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Sat, 28 March 2020

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By Hft
By Dods General Election Hub 2019

WATCH Labour frontbench split as Barry Gardiner trashes second Brexit vote calls

WATCH Labour frontbench split as Barry Gardiner trashes second Brexit vote calls
3 min read

Labour frontbencher Barry Gardiner has rubbished calls for a second vote on Brexit - just hours after his colleague Sir Keir Starmer said the party was open to the idea.

The Shadow International Trade Secretary suggested voters would see a second-chance referendum on Brexit as patronising, and warned that backing another vote could cripple the party's electoral chances.

"I don’t believe on a point of principle that we should undermine that democratic accountability," he told the BBC's Sunday Politics.

"I think if we do, politics and politicians in this country will bear an enormous price. We will have turned round, patted people on the head and said 'there there, you got it wrong but don’t worry we’ll fix it'."

He added: "We have business that has been calling out for two years for clarity for certainty… if we then say we are going to take the decision all over again that is thrown into the future."

His firm stance against a so-called 'People's Vote' on Brexit came just hours after his colleague Sir Keir Starmer said he wanted to leave a new referendum "on the table" if MPs end up voting against Theresa May's final Brexit deal.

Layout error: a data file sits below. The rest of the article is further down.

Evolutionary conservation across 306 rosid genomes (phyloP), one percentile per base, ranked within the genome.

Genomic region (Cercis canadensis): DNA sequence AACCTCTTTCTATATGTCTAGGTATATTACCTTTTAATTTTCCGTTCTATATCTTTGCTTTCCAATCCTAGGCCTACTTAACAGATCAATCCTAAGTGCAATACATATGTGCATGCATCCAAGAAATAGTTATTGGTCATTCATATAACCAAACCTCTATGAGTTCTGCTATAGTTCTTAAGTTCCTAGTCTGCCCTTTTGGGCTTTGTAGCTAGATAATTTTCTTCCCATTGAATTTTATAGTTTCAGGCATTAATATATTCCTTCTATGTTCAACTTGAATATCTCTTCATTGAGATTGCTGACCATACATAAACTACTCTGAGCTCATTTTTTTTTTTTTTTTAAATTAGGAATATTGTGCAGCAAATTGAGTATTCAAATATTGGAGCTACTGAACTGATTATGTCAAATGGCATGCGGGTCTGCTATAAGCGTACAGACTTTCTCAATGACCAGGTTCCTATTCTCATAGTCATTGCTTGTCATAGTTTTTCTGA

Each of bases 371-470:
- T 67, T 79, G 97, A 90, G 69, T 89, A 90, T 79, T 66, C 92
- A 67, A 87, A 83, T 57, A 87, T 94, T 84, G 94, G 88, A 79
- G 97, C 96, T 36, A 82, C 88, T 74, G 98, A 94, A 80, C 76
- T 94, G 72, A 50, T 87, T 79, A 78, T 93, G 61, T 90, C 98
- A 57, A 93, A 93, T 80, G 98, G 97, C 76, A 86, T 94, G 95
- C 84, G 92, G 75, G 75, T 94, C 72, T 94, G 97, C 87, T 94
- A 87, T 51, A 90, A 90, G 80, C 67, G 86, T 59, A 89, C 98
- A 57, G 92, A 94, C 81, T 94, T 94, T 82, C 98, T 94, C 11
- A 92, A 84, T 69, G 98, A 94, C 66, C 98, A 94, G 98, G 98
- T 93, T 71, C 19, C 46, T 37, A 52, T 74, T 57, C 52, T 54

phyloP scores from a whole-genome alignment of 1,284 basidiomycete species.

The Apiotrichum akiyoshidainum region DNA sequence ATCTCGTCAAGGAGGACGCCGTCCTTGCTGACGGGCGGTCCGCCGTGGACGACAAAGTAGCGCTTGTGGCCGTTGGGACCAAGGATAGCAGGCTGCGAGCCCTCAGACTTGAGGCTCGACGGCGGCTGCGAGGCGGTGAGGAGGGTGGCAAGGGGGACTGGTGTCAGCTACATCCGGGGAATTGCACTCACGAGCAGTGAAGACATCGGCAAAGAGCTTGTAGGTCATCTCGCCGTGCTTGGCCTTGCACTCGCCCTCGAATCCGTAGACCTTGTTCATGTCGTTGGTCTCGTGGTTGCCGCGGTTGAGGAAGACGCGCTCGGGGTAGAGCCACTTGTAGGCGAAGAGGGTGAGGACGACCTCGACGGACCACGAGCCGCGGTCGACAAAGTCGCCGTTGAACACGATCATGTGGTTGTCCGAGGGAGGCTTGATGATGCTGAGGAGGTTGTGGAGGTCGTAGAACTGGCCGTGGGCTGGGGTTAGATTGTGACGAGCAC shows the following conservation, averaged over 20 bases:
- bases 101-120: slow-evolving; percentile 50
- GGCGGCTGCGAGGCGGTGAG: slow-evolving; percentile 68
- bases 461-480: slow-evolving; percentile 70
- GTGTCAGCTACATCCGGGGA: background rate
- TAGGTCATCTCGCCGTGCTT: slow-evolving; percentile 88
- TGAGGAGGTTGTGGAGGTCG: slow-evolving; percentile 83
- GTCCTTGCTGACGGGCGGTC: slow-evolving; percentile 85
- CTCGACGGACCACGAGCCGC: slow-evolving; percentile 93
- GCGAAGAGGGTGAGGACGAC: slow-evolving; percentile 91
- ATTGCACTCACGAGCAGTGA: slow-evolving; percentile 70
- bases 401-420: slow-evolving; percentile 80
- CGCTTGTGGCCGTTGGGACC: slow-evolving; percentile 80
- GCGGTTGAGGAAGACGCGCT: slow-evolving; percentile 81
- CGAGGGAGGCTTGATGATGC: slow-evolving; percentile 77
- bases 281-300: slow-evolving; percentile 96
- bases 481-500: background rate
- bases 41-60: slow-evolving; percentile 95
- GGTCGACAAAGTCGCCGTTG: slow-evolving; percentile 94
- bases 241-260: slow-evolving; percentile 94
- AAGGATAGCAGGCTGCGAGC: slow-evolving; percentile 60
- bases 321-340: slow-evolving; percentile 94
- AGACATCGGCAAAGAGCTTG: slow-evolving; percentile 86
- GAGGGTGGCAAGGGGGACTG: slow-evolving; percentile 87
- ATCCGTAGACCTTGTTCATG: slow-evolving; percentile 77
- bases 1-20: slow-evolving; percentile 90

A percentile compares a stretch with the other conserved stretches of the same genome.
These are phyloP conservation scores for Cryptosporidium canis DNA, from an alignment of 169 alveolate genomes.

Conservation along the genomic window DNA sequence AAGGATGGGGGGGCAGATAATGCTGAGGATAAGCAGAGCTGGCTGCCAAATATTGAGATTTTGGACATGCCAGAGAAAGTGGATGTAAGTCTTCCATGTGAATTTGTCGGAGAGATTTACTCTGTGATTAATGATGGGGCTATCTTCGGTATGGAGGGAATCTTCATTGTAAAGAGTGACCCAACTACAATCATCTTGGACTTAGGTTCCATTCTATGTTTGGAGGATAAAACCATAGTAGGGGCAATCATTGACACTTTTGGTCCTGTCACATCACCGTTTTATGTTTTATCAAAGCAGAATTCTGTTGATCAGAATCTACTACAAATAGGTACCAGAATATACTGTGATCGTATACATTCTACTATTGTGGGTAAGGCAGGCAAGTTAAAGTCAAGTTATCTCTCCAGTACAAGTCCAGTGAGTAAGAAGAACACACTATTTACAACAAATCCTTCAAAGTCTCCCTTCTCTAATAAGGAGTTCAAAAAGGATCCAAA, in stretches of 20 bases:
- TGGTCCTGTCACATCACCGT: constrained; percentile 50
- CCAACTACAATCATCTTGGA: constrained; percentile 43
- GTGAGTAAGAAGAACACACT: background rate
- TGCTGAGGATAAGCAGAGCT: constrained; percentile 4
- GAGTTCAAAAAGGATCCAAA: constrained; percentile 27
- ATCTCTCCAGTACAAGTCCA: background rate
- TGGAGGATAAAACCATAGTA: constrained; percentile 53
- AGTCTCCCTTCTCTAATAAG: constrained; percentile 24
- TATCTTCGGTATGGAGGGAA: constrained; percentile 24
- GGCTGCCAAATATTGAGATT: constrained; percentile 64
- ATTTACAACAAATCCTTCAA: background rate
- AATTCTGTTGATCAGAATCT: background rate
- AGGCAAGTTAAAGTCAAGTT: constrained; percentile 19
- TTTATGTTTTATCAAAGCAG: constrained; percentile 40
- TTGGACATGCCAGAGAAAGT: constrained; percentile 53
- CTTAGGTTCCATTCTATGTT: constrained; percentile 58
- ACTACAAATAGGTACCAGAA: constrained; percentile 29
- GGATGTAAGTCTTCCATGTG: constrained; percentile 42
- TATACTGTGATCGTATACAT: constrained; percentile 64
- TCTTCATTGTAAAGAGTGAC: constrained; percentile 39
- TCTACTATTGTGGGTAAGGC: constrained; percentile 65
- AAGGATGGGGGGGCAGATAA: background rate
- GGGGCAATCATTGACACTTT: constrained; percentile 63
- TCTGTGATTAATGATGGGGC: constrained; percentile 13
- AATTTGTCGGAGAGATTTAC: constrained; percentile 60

He told the BBC's Andrew Marr show: "The position of the Labour Party has been that we're not calling for a second referendum, we've focused very much on the vote in Parliament...

"But what we've also said is this - that should the Article 50 deal that the Prime Minister brings back be voted down or worse, there's no deal, then that's a very serious situation.

"And we're going to have to confront it when we get there and that Parliament must decide what happens next.

"And in those circumstances it seems to me the sensible thing is to keep all of our options on the table."

But Sir Keir appeared to cut a lonely figure on the Labour frontbenches on Sunday, as a minister in his own team also scotched suggestions the party could back a fresh poll.

Shadow Brexit Minister Jenny Chapman told the BBC's Pienaar's Politics show that the 2016 vote had been "so hate-filled and divisive that I'm not enthusiastic at all about repeating that experience".

The party's stance on a second referendum has been thrust back into the spotlight in recent weeks as the Unite union - Labour's biggest donor - said it was leaving the door open to a new vote.

But a spokesperson for Jeremy Corbyn moved to shut down talk of a fresh poll, saying Labour had "supported there being a referendum and that referendum produced a result".

He said: "We’ve said that it’s not our policy to call for another referendum, that we respect and recognise the 2016 referendum result and we believe that any deal should be subject to a meaningful vote in Parliament. It should be dealt with in Parliament."

Tory chair Brandon Lewis chimed in: “This weekend the Government agreed a position to negotiate a good deal with the EU.

“And what do we get from Labour? They’ve confirmed they’re leaving the door open to re-running the referendum.

“We’re moving forward, and they want to turn the clock back two years.”

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